Merritt-Chapman & Scott Corporation v. Wolfson

Annotate this Case

264 A.2d 358 (1970)

MERRITT-CHAPMAN & SCOTT CORPORATION, Plaintiff, v. Louis WOLFSON, Elkin Gerbert and Joseph Kosow, Defendants.

Superior Court of Delaware, New Castle.

February 27, 1970.

Richard F. Corroon and Michael D. Goldman, of Potter Anderson & Corroon, Wilmington, for plaintiff.

H. Albert Young and Edward B. Maxwell, 2nd, of Young, Conaway, Stargatt & Taylor, Wilmington, for defendants.

STIFTEL, President Judge.

Merritt-Chapman & Scott Corporation seeks a declaratory judgment determining that the three defendants are not entitled to indemnification for legal fees under Delaware's indemnification statutes. Defendants filed a counterclaim for indemnification and both sides moved for summary judgment. The issue is whether or not the defendants are entitled to be indemnified by the plaintiff corporation for attorneys' fees and expenses incurred in the defense of a criminal action brought against them by virtue of their positions within the structure and operations of the plaintiff corporation.

The criminal action was brought in the Federal District Court for the Southern District of New York. Defendants Louis Wolfson and Elkin Gerbert were directors and managing officers of Merritt-Chapman & Scott Corporation during the time period pertinent to the criminal litigation. Defendant Joseph Kosow was neither a director nor officer of Merritt-Chapman & Scott but during the same period of time, was chairman of the board and president of Industrial Finance Corporation, a subsidiary of Merritt-Chapman & Scott, serving at the request of and pursuant to an *359 employment agreement with the parent corporation, entered into on July 26, 1962.

In August, 1966, a Federal Grand Jury in the Southern District of New York returned an indictment against these defendants, among others, in an action entitled United States of America v. Wolfson et al., No. 66 Cr.A. 832. The indictment contained five separate counts and at the conclusion of the criminal trial in 1968, defendant Wolfson was found guilty of Counts One, Three, Four and Five, defendant Gerbert was convicted under Counts One, Three, Four and Five, and defendant Kosow was found guilty under Count One. Defendants seek indemnity for expenses incurred in the defense of a portion of Count One of the indictment.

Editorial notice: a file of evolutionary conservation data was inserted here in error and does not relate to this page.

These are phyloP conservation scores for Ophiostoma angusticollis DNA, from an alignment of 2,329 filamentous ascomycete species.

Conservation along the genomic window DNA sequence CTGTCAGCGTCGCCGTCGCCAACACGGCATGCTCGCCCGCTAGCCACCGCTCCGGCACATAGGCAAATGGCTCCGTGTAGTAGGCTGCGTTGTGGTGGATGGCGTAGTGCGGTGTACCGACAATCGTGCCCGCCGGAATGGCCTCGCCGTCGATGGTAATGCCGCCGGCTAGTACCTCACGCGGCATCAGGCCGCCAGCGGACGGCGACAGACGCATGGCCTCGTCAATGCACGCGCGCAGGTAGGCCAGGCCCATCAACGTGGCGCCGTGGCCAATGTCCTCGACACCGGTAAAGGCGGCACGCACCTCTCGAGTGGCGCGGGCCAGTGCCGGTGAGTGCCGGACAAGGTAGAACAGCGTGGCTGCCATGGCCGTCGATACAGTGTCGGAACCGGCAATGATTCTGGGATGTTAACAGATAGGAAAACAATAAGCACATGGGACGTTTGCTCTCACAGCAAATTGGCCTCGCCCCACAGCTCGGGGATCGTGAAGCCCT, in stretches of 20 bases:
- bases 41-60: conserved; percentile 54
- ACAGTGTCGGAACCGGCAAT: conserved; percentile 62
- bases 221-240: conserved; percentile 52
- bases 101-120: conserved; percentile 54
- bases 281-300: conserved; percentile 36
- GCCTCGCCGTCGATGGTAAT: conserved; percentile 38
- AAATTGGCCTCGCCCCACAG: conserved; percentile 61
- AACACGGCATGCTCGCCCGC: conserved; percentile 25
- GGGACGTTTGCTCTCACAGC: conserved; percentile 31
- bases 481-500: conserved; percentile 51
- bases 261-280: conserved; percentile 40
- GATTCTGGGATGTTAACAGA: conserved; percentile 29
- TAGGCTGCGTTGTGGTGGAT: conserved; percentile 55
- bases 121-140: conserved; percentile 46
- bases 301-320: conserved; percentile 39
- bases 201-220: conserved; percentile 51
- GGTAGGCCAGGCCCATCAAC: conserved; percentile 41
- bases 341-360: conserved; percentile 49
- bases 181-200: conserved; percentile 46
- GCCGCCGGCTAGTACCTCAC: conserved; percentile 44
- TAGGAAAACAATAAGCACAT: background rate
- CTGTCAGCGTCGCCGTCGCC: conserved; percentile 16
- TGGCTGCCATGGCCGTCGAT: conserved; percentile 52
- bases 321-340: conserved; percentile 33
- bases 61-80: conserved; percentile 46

Count One charged the defendants with conspiracy. The specific acts charged in furtherance of that conspiracy were perjury, subornation of perjury, filing false statements with the SEC, obstruction of justice, and fraud upon the corporate shareholders in violation of SEC Rule 10b-5.[*] At the close of the government's case, the court removed the 10b-5 fraud element from Count One of the indictment. In dismissing this element of the conspiracy charge, the court made the following statement:

"The conduct of the defendants in the context of a civil case could, arguably, come within the purview of the rule and the case law interpreting it. This is not, however, a civil case, and the standards applicable to penal statutes must apply". (Tr. 4637). "The underlying principle [to define a criminal standard] is that no person shall be held criminally responsible for conduct which he could not reasonably understand to be proscribed. Jordan v. DeGeorge, 341 U.S. 233 [71 S. Ct. 703, 95 L. Ed. 886], 1951. While the rule can be constitutionally applied in the criminal context to certain conduct, see United States v. Re, 336 F.2d 306, decided by the Second Circuit in 1964, the fact remains that in the context of the facts adduced in the government's case, the requirement of definiteness has not been fulfilled since it cannot be said that this rule provides a person of ordinary intelligence with fair notice that his contemplated conduct, that is, the conduct delineated by the government's evidence, was forbidden by its terms. See United States v. Harriss, 347 U.S. 612, 1964 [74 S. Ct. 808, 98 L. Ed. 989]." (Emphasis supplied). (Tr. 4641).

The jury returned verdicts of guilty on all counts, as charged, including the Count One conspiracy charge, although the fraud part (10b-5) of the conspiracy count was dismissed, and each defendant was sentenced under Count One to a term in prison and a $10,000 fine.

The indemnification statute upon which defendants rely is 8 Del.C. § 145(c), as follows: